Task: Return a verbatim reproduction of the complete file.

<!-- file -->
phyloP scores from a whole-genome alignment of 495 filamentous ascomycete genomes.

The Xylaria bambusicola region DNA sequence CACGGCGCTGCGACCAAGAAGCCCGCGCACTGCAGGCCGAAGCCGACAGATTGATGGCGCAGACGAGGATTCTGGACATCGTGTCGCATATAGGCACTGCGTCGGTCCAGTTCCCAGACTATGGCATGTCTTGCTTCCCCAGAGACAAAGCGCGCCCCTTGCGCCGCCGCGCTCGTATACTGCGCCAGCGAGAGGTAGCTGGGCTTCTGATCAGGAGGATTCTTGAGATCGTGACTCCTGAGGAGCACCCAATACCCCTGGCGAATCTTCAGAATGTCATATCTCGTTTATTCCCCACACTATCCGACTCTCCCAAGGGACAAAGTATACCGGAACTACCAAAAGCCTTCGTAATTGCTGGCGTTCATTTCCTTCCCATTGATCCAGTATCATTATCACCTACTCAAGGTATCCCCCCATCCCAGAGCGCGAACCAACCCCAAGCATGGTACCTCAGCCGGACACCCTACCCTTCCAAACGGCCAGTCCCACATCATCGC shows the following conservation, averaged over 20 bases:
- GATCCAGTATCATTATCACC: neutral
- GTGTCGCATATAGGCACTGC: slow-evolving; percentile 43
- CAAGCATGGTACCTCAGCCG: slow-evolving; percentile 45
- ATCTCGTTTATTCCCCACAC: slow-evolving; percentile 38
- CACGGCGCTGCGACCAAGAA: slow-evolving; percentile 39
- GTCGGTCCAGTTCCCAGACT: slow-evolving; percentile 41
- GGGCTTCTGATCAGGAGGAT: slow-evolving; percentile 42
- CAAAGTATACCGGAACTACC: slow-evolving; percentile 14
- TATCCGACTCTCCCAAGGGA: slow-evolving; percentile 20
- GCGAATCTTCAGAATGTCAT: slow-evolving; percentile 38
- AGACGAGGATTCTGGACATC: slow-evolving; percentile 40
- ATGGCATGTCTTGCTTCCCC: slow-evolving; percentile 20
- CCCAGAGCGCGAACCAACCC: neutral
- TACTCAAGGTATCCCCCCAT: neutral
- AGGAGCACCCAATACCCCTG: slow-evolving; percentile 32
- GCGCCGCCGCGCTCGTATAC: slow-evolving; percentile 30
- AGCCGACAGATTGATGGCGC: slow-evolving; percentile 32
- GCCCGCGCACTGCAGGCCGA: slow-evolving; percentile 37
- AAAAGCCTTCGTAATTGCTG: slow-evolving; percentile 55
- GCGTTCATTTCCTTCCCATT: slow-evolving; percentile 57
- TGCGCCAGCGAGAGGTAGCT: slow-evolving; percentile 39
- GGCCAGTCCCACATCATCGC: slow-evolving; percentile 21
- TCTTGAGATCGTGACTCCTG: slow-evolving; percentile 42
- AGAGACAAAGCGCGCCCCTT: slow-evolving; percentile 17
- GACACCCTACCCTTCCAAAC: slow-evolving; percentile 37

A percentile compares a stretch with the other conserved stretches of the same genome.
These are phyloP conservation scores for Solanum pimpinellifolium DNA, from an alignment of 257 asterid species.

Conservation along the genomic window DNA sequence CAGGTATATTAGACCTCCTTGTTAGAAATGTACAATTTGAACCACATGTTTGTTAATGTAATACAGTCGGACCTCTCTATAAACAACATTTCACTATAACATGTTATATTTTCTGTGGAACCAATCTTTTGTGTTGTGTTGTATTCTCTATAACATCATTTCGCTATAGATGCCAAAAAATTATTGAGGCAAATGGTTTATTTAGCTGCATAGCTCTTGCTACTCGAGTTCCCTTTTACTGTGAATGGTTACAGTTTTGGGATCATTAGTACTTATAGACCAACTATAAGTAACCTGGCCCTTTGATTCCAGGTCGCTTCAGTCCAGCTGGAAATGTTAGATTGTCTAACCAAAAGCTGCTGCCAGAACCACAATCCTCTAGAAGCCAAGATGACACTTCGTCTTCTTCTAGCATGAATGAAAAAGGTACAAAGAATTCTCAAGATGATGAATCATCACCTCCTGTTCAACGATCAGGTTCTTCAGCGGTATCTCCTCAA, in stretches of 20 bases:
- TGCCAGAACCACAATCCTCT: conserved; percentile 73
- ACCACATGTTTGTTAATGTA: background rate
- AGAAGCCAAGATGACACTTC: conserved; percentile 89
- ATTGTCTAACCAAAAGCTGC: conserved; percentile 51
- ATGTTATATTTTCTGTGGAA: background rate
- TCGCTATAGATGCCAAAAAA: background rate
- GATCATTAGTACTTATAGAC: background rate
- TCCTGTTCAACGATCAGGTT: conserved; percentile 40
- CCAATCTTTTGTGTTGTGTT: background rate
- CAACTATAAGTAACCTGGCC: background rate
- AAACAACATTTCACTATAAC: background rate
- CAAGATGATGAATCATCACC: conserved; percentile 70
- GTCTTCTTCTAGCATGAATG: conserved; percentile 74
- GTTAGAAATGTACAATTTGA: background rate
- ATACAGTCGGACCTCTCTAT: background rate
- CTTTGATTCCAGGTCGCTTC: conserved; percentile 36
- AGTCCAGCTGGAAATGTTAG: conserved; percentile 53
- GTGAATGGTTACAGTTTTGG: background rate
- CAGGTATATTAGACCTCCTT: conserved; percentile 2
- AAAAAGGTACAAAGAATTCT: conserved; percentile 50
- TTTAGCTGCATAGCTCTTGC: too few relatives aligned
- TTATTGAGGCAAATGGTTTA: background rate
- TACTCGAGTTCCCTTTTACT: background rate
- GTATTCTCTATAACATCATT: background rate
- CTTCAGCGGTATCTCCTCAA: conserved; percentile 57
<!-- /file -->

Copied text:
phyloP scores from a whole-genome alignment of 495 filamentous ascomycete genomes.

The Xylaria bambusicola region DNA sequence CACGGCGCTGCGACCAAGAAGCCCGCGCACTGCAGGCCGAAGCCGACAGATTGATGGCGCAGACGAGGATTCTGGACATCGTGTCGCATATAGGCACTGCGTCGGTCCAGTTCCCAGACTATGGCATGTCTTGCTTCCCCAGAGACAAAGCGCGCCCCTTGCGCCGCCGCGCTCGTATACTGCGCCAGCGAGAGGTAGCTGGGCTTCTGATCAGGAGGATTCTTGAGATCGTGACTCCTGAGGAGCACCCAATACCCCTGGCGAATCTTCAGAATGTCATATCTCGTTTATTCCCCACACTATCCGACTCTCCCAAGGGACAAAGTATACCGGAACTACCAAAAGCCTTCGTAATTGCTGGCGTTCATTTCCTTCCCATTGATCCAGTATCATTATCACCTACTCAAGGTATCCCCCCATCCCAGAGCGCGAACCAACCCCAAGCATGGTACCTCAGCCGGACACCCTACCCTTCCAAACGGCCAGTCCCACATCATCGC shows the following conservation, averaged over 20 bases:
- GATCCAGTATCATTATCACC: neutral
- GTGTCGCATATAGGCACTGC: slow-evolving; percentile 43
- CAAGCATGGTACCTCAGCCG: slow-evolving; percentile 45
- ATCTCGTTTATTCCCCACAC: slow-evolving; percentile 38
- CACGGCGCTGCGACCAAGAA: slow-evolving; percentile 39
- GTCGGTCCAGTTCCCAGACT: slow-evolving; percentile 41
- GGGCTTCTGATCAGGAGGAT: slow-evolving; percentile 42
- CAAAGTATACCGGAACTACC: slow-evolving; percentile 14
- TATCCGACTCTCCCAAGGGA: slow-evolving; percentile 20
- GCGAATCTTCAGAATGTCAT: slow-evolving; percentile 38
- AGACGAGGATTCTGGACATC: slow-evolving; percentile 40
- ATGGCATGTCTTGCTTCCCC: slow-evolving; percentile 20
- CCCAGAGCGCGAACCAACCC: neutral
- TACTCAAGGTATCCCCCCAT: neutral
- AGGAGCACCCAATACCCCTG: slow-evolving; percentile 32
- GCGCCGCCGCGCTCGTATAC: slow-evolving; percentile 30
- AGCCGACAGATTGATGGCGC: slow-evolving; percentile 32
- GCCCGCGCACTGCAGGCCGA: slow-evolving; percentile 37
- AAAAGCCTTCGTAATTGCTG: slow-evolving; percentile 55
- GCGTTCATTTCCTTCCCATT: slow-evolving; percentile 57
- TGCGCCAGCGAGAGGTAGCT: slow-evolving; percentile 39
- GGCCAGTCCCACATCATCGC: slow-evolving; percentile 21
- TCTTGAGATCGTGACTCCTG: slow-evolving; percentile 42
- AGAGACAAAGCGCGCCCCTT: slow-evolving; percentile 17
- GACACCCTACCCTTCCAAAC: slow-evolving; percentile 37

A percentile compares a stretch with the other conserved stretches of the same genome.
These are phyloP conservation scores for Solanum pimpinellifolium DNA, from an alignment of 257 asterid species.

Conservation along the genomic window DNA sequence CAGGTATATTAGACCTCCTTGTTAGAAATGTACAATTTGAACCACATGTTTGTTAATGTAATACAGTCGGACCTCTCTATAAACAACATTTCACTATAACATGTTATATTTTCTGTGGAACCAATCTTTTGTGTTGTGTTGTATTCTCTATAACATCATTTCGCTATAGATGCCAAAAAATTATTGAGGCAAATGGTTTATTTAGCTGCATAGCTCTTGCTACTCGAGTTCCCTTTTACTGTGAATGGTTACAGTTTTGGGATCATTAGTACTTATAGACCAACTATAAGTAACCTGGCCCTTTGATTCCAGGTCGCTTCAGTCCAGCTGGAAATGTTAGATTGTCTAACCAAAAGCTGCTGCCAGAACCACAATCCTCTAGAAGCCAAGATGACACTTCGTCTTCTTCTAGCATGAATGAAAAAGGTACAAAGAATTCTCAAGATGATGAATCATCACCTCCTGTTCAACGATCAGGTTCTTCAGCGGTATCTCCTCAA, in stretches of 20 bases:
- TGCCAGAACCACAATCCTCT: conserved; percentile 73
- ACCACATGTTTGTTAATGTA: background rate
- AGAAGCCAAGATGACACTTC: conserved; percentile 89
- ATTGTCTAACCAAAAGCTGC: conserved; percentile 51
- ATGTTATATTTTCTGTGGAA: background rate
- TCGCTATAGATGCCAAAAAA: background rate
- GATCATTAGTACTTATAGAC: background rate
- TCCTGTTCAACGATCAGGTT: conserved; percentile 40
- CCAATCTTTTGTGTTGTGTT: background rate
- CAACTATAAGTAACCTGGCC: background rate
- AAACAACATTTCACTATAAC: background rate
- CAAGATGATGAATCATCACC: conserved; percentile 70
- GTCTTCTTCTAGCATGAATG: conserved; percentile 74
- GTTAGAAATGTACAATTTGA: background rate
- ATACAGTCGGACCTCTCTAT: background rate
- CTTTGATTCCAGGTCGCTTC: conserved; percentile 36
- AGTCCAGCTGGAAATGTTAG: conserved; percentile 53
- GTGAATGGTTACAGTTTTGG: background rate
- CAGGTATATTAGACCTCCTT: conserved; percentile 2
- AAAAAGGTACAAAGAATTCT: conserved; percentile 50
- TTTAGCTGCATAGCTCTTGC: too few relatives aligned
- TTATTGAGGCAAATGGTTTA: background rate
- TACTCGAGTTCCCTTTTACT: background rate
- GTATTCTCTATAACATCATT: background rate
- CTTCAGCGGTATCTCCTCAA: conserved; percentile 57